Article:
Sunday, 13 May 2012

DH7: When it's your job to fix you'r critics' cases for them


Sometime after I came accross Paul Graham's excellent disagreement hierarchy, I came accross a little known addition by a blogger known as Black Belt Bayesian:

DH7: To win, you must fight not only the creature you encounter; you must fight the most horrible thing that can be constructed from its corpse.

Paul's article revolved around civility in on-line forums, so I can see why he stopped at 6. Trying to construct an argument out of a jumbled mess of an argument that 'someone on the internet' makes is a hobby few may be interested in. Perhaps the purists, perhaps the philosophers.

Now, look again through the eyes of an entrepreneur. For many on Hacker News this requires no imagination whatsoever. You pitch your idea to many people every week. They may come back with a blurb of a potential problem. One that sounds like those you dismiss easily with a ready-made response. The other side will not push their case. They will not try to state their case clearly, nor will they counter-argue. It is a social situation, they are only making conversation, and are only too happy to move on to the next topic or tell you about their startup, or network with someone else. But for you, DH7 is a matter of life and death:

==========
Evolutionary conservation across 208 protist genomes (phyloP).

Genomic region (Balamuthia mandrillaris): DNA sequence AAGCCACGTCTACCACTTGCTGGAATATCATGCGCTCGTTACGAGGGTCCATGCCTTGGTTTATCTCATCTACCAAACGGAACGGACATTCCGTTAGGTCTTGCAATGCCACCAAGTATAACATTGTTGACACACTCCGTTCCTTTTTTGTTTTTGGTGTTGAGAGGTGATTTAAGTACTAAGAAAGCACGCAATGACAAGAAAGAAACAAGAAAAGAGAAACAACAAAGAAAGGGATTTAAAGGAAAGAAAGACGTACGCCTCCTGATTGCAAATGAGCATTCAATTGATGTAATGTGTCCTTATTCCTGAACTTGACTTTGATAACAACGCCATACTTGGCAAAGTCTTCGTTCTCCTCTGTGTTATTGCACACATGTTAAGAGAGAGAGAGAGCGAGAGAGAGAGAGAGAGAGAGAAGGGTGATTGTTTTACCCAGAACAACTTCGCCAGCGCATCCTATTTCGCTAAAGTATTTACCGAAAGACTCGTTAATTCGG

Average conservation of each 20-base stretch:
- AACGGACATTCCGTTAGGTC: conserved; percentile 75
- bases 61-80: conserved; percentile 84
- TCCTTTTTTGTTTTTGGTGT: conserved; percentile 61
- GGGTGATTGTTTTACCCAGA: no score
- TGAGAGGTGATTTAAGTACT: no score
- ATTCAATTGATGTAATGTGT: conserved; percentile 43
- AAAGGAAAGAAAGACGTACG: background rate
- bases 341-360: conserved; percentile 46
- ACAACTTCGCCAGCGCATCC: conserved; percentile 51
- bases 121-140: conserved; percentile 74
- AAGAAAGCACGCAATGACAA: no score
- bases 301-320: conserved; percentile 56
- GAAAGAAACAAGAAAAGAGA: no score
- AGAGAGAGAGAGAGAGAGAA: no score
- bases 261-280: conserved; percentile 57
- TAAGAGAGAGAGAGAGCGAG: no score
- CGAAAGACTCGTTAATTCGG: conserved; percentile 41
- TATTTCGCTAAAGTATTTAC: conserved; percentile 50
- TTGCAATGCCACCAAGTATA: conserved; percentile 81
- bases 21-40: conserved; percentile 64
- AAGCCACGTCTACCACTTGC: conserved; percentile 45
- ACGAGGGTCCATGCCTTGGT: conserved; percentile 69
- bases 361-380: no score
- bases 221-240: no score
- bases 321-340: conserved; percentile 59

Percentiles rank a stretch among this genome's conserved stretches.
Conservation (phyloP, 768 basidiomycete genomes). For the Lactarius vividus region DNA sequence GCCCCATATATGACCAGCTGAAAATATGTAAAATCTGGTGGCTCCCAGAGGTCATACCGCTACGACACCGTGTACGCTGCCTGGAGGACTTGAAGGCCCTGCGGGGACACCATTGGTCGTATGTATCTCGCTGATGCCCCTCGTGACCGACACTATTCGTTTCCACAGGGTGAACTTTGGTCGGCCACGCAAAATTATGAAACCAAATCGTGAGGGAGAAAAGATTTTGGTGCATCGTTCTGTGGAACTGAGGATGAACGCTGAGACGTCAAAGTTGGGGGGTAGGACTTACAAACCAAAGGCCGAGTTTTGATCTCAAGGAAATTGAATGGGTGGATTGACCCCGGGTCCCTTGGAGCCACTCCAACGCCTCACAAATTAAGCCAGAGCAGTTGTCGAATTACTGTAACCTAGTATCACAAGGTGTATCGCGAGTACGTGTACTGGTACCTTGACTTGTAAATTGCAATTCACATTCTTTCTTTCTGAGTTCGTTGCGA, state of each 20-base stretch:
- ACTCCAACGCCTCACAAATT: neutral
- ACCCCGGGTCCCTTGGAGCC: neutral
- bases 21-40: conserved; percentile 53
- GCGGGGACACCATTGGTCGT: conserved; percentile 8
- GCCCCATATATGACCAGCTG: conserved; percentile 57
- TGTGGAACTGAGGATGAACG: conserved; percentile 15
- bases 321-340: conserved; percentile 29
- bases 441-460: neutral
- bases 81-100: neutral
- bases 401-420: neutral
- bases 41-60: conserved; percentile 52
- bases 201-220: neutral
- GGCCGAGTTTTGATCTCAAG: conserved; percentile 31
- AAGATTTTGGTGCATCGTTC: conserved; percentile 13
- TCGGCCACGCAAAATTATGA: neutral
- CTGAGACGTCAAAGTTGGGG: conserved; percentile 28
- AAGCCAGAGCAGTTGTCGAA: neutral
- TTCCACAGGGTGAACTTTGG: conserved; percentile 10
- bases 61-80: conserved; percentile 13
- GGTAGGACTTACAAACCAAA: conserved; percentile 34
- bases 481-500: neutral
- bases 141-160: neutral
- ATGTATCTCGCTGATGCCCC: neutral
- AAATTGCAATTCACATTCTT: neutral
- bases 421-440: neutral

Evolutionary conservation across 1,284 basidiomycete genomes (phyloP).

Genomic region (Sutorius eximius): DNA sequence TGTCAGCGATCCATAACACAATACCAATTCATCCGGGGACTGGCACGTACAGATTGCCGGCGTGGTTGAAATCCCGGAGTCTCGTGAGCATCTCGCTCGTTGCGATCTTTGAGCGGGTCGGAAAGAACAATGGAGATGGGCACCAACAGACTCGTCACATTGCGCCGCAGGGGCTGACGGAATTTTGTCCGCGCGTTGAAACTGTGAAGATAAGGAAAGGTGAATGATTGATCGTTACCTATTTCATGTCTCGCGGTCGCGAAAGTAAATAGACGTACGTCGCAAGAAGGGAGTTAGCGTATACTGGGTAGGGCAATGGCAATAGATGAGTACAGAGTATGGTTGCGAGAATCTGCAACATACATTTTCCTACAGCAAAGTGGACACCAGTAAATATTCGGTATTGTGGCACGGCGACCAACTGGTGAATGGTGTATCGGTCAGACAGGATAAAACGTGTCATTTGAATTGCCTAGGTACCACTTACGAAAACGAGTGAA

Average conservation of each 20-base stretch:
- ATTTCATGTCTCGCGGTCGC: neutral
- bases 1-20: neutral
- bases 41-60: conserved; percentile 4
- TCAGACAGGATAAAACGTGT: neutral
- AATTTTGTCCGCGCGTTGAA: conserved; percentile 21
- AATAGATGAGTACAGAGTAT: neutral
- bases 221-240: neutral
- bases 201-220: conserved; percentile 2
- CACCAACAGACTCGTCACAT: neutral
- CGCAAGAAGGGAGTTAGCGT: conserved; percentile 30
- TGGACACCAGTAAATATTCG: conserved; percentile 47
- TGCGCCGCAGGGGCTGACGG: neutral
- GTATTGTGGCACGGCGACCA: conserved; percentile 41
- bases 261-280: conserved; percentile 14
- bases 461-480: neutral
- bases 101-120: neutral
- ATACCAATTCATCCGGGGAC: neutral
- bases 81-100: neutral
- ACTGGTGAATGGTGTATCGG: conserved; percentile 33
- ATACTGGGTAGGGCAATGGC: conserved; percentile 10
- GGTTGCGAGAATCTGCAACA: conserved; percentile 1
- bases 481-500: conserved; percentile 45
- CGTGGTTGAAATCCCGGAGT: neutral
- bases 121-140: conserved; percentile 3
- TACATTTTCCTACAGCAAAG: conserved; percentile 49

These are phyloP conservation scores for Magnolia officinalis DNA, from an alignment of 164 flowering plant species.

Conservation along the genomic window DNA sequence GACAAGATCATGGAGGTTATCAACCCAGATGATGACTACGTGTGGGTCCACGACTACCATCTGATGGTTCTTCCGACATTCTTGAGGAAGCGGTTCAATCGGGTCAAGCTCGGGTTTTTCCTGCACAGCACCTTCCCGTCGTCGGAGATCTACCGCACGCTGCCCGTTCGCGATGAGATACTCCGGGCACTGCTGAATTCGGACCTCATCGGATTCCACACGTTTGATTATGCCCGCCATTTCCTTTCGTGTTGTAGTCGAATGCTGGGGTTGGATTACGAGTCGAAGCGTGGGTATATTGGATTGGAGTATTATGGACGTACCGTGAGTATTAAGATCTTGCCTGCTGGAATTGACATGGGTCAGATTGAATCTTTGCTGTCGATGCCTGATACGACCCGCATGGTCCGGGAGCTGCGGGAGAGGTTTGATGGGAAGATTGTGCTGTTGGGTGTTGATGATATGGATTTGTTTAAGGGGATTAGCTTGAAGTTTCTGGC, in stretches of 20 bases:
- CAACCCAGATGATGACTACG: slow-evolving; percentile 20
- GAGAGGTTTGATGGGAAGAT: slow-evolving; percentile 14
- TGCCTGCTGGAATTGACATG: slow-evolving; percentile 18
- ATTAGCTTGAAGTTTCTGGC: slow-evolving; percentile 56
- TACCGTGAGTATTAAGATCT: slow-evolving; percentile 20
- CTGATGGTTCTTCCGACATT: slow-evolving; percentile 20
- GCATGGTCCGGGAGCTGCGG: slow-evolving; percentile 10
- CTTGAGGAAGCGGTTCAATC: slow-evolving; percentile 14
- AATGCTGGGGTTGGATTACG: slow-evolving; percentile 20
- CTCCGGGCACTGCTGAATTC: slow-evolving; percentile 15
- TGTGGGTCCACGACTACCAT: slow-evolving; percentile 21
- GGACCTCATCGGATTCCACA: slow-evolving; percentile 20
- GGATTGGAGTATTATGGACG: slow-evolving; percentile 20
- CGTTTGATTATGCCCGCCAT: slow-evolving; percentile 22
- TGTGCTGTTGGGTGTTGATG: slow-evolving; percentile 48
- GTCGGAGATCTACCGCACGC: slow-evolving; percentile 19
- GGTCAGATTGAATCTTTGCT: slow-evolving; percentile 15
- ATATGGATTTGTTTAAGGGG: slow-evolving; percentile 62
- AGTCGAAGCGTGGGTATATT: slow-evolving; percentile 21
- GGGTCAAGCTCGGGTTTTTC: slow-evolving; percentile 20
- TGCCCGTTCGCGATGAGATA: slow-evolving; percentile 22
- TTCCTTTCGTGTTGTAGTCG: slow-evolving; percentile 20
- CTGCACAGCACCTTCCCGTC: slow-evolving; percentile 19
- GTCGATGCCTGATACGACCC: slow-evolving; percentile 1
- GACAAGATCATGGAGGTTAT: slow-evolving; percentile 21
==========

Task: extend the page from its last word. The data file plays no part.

To win, you must fight not only the creature you encounter; you must fight the most horrible thing that can be constructed from its corpse.

Only this time, winning is not about some argument on a forum. The stakes are much higher. If you failed to recognise a valid argument in the mumblings of an experienced but unmotivated interlocutor, you may hear it again, loud and clear, in the epitaph of your business venture. So you must inquire, open up, defeat the ugh field, and push through until you have found what was lurking behind the bushes, or you find out it was only the wind afterall.

So open your ears fellow entrepreneurs, and don't let that tiny note of discord get lost in the noise. Steamrolling objections with your well-practiced arguments (or non-arguments) is good fun, until you miss that one valuable insight.

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